Growers association membership falls from 10 to one
By TIM HEARDEN
In the little valley that surrounds tiny Tulelake, Calif., horseradish used to be king.
Many of the homesteaders who settled in this high-desert region near the Oregon state line after World War II began farming the peculiar root.
The Tulelake Horseradish Growers Association once had 10 members, but now it is down to one -- DuVal Family Farms, which is one of only three horseradish farms left in the valley.
While some of the growers have died, others switched to potatoes or alfalfa, said Lynn Tanner, the association's business manager.
"People move on to different crops or sell the land," Tanner said. "Horseradish is a specialty crop and there's not a huge market for it. You've got to find your market and work at it."
One of those working at it is Randy DuVal, who is continuing the business his father started some 50 years ago. DuVal has used online marketing and other contacts to cultivate customers, and his farm recently shipped 80,000 pounds of horseradish to a buyer in Europe -- the first such shipment there from the Tulelake region.
"We've been in the business a long time," DuVal said. "Just like with anything else, you're going to work at it. It's not easy money."
In the U.S., about 24 million pounds of horseradish roots are ground and processed each year to produce about 6 million gallons of prepared horseradish, according to the Atlanta, Ga.-based Horseradish Information Council.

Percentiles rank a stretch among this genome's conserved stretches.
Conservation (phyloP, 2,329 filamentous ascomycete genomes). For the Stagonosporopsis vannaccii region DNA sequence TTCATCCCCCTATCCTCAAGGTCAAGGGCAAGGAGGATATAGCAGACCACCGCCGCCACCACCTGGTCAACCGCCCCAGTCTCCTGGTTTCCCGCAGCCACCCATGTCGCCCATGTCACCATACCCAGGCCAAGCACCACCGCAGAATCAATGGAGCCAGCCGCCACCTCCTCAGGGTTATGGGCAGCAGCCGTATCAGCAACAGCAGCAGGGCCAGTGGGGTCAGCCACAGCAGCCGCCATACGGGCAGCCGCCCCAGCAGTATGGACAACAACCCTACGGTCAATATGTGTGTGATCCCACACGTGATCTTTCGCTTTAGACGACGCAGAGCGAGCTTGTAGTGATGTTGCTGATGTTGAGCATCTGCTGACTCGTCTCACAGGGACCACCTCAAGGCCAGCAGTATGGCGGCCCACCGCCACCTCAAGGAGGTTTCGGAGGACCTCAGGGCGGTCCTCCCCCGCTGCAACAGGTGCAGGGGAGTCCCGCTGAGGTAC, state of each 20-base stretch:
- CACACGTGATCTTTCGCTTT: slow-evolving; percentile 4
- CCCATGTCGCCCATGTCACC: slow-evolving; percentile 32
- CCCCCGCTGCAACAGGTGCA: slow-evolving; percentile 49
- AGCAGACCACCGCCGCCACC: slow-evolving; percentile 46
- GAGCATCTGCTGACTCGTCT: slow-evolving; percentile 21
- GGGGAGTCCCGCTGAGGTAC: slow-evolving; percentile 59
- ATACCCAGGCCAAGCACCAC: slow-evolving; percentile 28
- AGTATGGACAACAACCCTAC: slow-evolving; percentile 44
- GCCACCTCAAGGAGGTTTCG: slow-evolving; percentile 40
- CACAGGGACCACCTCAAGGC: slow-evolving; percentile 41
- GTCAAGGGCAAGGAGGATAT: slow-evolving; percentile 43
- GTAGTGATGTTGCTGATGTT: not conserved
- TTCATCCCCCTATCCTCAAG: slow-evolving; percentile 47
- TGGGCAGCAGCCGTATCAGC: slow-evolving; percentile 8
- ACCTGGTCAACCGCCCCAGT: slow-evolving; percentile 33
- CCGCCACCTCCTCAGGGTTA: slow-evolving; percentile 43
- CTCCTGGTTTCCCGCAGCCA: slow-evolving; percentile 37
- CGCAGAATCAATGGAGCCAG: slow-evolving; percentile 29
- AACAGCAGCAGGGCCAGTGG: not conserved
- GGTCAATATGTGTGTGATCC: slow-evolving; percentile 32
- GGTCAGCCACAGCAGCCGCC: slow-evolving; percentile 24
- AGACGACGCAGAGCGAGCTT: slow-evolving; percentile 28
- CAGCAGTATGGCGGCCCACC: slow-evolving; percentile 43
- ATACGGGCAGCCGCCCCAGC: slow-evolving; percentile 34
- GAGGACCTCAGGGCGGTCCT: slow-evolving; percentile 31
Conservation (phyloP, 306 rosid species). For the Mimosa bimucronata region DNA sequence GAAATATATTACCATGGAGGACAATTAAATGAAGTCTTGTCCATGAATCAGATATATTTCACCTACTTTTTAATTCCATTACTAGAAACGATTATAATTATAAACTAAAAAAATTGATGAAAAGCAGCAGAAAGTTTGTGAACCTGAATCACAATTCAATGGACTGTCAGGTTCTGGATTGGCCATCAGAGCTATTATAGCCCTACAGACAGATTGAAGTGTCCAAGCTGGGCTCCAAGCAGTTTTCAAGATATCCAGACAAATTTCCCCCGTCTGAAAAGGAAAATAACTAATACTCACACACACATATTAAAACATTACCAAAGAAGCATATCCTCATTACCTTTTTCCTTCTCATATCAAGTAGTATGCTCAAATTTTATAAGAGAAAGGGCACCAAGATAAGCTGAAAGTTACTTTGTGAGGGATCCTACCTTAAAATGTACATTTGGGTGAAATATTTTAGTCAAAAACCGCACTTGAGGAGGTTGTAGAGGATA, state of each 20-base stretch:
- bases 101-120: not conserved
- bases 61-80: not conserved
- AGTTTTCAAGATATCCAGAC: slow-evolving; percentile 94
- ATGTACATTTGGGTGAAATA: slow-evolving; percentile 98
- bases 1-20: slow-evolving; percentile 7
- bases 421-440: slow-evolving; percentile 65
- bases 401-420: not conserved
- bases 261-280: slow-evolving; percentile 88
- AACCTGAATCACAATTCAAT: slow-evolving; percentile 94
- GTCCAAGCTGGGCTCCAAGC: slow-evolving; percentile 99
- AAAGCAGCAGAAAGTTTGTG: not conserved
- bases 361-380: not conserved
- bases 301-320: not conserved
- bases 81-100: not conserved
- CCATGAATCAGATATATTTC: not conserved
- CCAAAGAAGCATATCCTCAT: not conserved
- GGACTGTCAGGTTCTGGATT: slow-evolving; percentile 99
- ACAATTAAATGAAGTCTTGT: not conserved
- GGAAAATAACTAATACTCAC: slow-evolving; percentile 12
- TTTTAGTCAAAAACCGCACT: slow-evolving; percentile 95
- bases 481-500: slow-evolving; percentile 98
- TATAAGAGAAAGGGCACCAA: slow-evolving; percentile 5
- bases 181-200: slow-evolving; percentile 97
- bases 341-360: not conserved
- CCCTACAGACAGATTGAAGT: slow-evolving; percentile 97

Commercial cultivation in America was started in the mid-1850s by immigrants who settled in the Midwest, then later began appearing in other areas of the country. The hearty perennial is harvested in the spring and fall.
A popular flavoring for beef, chicken and other foods, horseradish is also used as a bitter herb for Passover seders.
"I get a lot of phone calls around the holidays - Passover and Hanukkah especially," said Donna Smith, a staff associate for the horseradish council.
DuVal Farms grows exclusively horseradish on its 85 acres. Its fields are organic, and the business has consulted with a rabbi to make sure its facilities are kosher, said Tanner, who is also the farm's business manager.
As with many commodities, sales of horseradish have declined during the recession, but there is "a certain stable market out there that's going to be there regardless," DuVal said.
"Our thing is we're about as competitive as anybody," he said. "We can produce it. We're doing what we have to do to move it, to reach out globally and sell, and we think we can be as competitive as anybody."
Horseradish Information Council: http://www.horseradish.org/homepage.html